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Above: Breastfeeding mother with midwife in Garba Tulla, Eastern Province Kenya. (Kate Holt/Jhpiego)

In Kenya, Encouraging Breastfeeding at the Community Level is Saving Lives

Posted August 4, 2015

What helps save the lives of about 800,000 babies every year and doesn’t cost a dime? Breastfeeding.

Of all preventive health interventions, breastfeeding — done within the first hour of life, exclusively for the first six months, and until age two — has the greatest potential impact on child survival, with the ability to avert 13% of deaths in children under five in the developing world (Lancet 2013).


Above: Young mother holds her newborn in Kisumu, Kenya. (Kate Holt/Jhpiego)

In Kenya, national rates of exclusive breastfeeding in the first six months of life have increased dramatically — from 32% in 2008/09 to 61% in 2014 (KDHS 2008/09 and KDHS 2014, preliminary results). With this in mind, USAID’s flagship Maternal and Child Survival Program (MCSP) is working closely with the Ministry of Health in Kenya to scale-up the Baby-Friendly Community Initiative (BFCI). Our efforts include comprehensive support to mothers at the community level to improve maternal, infant and young child health and nutrition — with an emphasis on initiation and exclusive breastfeeding in the first six months.


Above: Community health worker in Kenya demonstrates breastfeeding techniques to a mothers support group. (Serah Njenga/Jhpiego)


My baby does not get sick. I only breastfeed him, I don’t even give water.

– Mother of a 4-month-old boy and participant in the BFCI, Igembe

To have impact, we know we must work closely with communities to understand and address their unique needs and challenges to support timely initiation and to ensure women breastfeed for the full duration of six months. MCSP involves key community influencers — fathers, grandmothers, mother-in-laws and local leaders — in this process, while we build capacity of health care workers and community health volunteers to deliver services at the health facility and community levels. This includes the provision of information and support to mothers for optimal breastfeeding, complementary feeding, and maternal nutrition practices.


Above: A Kenyan mother shows off her exclusively breastfed baby during a breastfeeding support group meeting. (Serah Njenga/Jhpiego)

I used to tell my daughter-in- law to start the baby on food [early] because I thought breastmilk was not enough. Now [that I know her breastmilk is enough food for the baby] I will support her to breastfeed my grandchild until he is much older to eat.

– Mother-in-law to a 16-year-old woman attending a BFCI support group meeting

BFCI is a new concept in Kenya that was field-tested under USAID’s predecessor Maternal and Child Health Integrated Program (MCHIP) in Bondo and Igembe North and showed marked improvements in maternal, infant and young child nutrition indicators. An assessment conducted of two groups of mothers—those who did and did not attend BFCI support groups—revealed greatly improved breastfeedng practices among the former group. For instance:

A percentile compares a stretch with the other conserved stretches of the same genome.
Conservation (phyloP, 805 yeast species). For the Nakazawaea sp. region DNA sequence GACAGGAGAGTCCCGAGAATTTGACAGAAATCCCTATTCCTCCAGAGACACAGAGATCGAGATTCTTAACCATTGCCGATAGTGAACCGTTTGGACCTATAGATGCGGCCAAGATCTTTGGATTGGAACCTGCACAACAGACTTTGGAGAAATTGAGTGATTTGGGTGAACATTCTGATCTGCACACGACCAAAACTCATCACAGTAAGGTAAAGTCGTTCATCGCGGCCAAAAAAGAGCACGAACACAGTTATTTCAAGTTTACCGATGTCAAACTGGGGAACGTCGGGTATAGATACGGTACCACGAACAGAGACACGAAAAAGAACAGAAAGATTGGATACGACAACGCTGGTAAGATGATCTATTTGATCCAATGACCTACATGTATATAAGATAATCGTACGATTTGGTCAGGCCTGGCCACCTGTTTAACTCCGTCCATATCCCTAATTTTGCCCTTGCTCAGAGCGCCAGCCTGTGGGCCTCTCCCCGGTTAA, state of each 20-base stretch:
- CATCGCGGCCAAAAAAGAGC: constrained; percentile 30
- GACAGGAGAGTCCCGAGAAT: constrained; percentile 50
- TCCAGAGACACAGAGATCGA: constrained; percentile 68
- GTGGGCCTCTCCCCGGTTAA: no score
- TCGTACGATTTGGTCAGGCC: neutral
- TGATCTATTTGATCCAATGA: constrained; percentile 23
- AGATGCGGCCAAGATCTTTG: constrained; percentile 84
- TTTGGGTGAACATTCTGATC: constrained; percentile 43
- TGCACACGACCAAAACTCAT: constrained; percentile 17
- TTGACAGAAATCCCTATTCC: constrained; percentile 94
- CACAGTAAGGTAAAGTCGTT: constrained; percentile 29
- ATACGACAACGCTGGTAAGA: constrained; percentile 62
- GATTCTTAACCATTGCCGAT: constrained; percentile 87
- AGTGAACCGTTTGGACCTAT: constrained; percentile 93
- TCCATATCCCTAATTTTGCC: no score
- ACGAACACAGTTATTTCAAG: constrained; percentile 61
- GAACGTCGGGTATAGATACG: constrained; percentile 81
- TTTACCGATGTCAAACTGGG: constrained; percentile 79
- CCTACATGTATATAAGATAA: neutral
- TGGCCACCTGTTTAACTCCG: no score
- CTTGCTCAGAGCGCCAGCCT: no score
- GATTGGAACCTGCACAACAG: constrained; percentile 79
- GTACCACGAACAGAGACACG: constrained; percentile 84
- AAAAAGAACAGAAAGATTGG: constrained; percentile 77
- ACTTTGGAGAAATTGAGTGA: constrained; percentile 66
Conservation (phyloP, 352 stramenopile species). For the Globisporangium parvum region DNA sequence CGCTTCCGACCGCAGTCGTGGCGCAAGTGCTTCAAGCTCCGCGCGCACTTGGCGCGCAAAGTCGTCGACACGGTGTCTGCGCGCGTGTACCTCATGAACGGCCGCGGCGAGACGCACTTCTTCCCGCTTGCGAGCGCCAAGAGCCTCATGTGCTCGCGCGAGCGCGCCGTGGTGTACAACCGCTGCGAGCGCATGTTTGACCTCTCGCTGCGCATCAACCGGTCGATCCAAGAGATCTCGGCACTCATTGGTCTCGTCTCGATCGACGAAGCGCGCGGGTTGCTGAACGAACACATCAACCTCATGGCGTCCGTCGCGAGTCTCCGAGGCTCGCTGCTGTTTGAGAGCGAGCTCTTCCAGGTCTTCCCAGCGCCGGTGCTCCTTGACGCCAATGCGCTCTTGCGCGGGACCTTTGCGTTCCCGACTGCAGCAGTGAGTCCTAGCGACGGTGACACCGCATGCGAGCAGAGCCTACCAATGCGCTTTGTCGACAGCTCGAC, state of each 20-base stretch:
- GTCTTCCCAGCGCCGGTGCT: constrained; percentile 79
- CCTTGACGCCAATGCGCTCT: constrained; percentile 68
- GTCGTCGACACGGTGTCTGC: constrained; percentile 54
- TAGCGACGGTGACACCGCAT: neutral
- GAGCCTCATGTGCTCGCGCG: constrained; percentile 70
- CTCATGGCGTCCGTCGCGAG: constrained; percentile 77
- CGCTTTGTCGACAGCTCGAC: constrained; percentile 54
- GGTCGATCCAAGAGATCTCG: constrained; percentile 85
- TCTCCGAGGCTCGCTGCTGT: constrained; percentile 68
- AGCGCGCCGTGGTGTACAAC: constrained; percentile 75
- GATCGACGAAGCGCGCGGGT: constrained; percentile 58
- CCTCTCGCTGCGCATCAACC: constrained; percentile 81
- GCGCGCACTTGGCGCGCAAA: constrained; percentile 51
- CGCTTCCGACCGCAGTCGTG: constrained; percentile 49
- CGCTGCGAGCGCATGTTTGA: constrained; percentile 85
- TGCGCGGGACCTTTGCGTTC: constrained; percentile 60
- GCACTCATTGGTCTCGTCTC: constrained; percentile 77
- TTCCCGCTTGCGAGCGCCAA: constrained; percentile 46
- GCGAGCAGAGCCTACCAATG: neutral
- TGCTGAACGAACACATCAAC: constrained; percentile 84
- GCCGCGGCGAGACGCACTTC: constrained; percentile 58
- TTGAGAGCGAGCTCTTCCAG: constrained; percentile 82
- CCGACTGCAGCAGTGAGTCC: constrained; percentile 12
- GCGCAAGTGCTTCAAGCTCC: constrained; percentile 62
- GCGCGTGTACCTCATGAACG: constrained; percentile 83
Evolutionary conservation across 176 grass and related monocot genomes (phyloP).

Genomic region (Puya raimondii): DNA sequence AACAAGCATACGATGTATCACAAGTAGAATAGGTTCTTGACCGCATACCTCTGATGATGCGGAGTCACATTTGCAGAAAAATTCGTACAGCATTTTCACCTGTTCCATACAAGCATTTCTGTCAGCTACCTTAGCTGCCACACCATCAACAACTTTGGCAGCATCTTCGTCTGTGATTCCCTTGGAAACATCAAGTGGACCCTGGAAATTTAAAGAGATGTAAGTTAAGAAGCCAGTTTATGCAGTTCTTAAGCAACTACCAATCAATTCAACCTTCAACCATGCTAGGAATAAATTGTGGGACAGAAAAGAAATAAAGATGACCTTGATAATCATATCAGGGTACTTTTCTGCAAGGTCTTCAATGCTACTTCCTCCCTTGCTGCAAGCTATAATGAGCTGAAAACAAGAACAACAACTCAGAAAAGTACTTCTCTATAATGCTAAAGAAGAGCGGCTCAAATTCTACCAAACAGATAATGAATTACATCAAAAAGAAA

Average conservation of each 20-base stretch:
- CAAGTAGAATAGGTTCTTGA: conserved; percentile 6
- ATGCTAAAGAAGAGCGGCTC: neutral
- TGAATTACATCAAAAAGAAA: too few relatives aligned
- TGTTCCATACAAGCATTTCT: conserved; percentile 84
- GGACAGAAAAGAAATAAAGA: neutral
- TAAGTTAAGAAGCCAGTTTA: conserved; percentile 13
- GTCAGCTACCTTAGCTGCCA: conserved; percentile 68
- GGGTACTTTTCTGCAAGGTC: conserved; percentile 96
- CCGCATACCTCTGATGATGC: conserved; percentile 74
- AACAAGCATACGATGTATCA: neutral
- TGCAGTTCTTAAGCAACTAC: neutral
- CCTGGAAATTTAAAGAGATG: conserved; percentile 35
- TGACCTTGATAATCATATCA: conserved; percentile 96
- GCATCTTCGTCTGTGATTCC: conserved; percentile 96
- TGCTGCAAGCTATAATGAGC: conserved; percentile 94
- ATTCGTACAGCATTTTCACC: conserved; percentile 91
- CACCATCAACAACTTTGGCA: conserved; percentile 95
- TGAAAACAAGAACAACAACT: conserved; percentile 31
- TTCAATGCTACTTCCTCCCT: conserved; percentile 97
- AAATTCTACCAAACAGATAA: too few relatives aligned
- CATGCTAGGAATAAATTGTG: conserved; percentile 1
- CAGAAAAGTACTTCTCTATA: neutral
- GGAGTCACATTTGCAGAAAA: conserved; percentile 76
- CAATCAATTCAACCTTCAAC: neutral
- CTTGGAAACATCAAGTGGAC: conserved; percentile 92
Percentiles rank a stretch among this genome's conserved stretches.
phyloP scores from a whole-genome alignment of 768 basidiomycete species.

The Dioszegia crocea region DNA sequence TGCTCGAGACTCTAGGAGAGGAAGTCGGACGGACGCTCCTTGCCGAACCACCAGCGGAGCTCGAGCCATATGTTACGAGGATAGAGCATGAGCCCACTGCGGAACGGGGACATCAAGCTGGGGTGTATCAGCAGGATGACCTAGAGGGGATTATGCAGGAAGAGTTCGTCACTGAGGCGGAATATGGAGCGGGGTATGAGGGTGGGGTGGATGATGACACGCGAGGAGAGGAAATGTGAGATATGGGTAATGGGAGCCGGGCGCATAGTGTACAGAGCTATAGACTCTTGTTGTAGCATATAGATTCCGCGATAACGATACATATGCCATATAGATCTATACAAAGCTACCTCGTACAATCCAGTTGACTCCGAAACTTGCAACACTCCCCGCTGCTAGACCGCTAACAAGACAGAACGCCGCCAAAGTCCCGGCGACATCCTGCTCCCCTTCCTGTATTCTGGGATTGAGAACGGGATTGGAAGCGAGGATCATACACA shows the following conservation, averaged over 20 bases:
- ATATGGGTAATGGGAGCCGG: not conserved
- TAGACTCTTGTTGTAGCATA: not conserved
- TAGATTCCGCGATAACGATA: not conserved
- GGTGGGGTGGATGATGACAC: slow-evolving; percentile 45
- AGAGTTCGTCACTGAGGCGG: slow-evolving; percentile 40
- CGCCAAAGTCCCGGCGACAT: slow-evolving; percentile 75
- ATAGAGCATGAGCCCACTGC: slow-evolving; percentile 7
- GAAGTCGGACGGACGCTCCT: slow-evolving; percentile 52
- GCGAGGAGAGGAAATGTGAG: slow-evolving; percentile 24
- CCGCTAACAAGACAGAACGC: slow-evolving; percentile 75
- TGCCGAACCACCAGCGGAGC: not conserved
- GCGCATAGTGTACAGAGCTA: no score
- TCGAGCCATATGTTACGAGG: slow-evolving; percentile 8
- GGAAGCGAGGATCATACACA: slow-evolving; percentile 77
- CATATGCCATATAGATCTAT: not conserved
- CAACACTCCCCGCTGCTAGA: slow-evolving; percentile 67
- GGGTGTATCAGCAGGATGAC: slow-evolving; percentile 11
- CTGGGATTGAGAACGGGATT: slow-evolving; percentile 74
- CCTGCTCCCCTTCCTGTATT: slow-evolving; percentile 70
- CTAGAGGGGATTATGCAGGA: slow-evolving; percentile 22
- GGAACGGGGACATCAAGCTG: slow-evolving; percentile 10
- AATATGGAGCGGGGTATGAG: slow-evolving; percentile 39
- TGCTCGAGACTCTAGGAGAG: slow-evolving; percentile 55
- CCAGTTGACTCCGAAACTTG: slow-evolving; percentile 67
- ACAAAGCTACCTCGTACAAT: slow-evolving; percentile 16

• Mothers who attended support groups were more likely to attend more than three antenatal care visits (63% vs 38%) and to deliver in health facilities (86% vs. 51%), than non-attenders.
  • Those who were actively involved in support groups had improvements in knowledge of both initiation of breastfeeding within the first one hour of birth and non-use of prelacteal feeds, and noted being better equipped to resolve any breastfeeding problems in comparison with non-attenders.
  • Most non-attenders had a shorter duration of exclusive breastfeeding and tended to introduce complementary foods early, prior to six months of age.

These efforts are part of MCSP’s larger scope of work in Kenya to build on the strong technical platforms established under MCHIP, while strengthening the health systems that deliver these lifesaving interventions to women and families.


Above: Mother and baby at dispensary in Mombasa, Kenya. (Juozas Cernius/Jhpiego)

I give mothers information on exclusive breastfeeding—how to attach and position their babies to the breast—and I also counsel them when they have breastfeeding difficulties.

– Health worker with the BFCI, Igembe

To continue the critical conversations on the importance of breastfeeding, on August 6, MCSP’s Kenya-based Nutrition Advisor Evelyn Matiri will participate in a webinar on “Supporting Innovations that Enable Working Women to Breastfeed.” Hosted in partnership with the United Nations Foundation, Millennium Development Goal (MDG) Health Alliance, and Phillips Innovation Hub, the event will be the launch of recent study results on the major barriers to breastfeeding among working mothers in urban Kenya and Ghana.

Please join us Thursday at 9 am EDT for this interactive webinar that brings together experts from both the private sector and the global development community. For more information – including how to RSVP to receive login details – email Trixie Odiamar.

As you celebrate World Breastfeeding Week, please take a moment to check out these related links of interest:

Maternal and Child Survival Program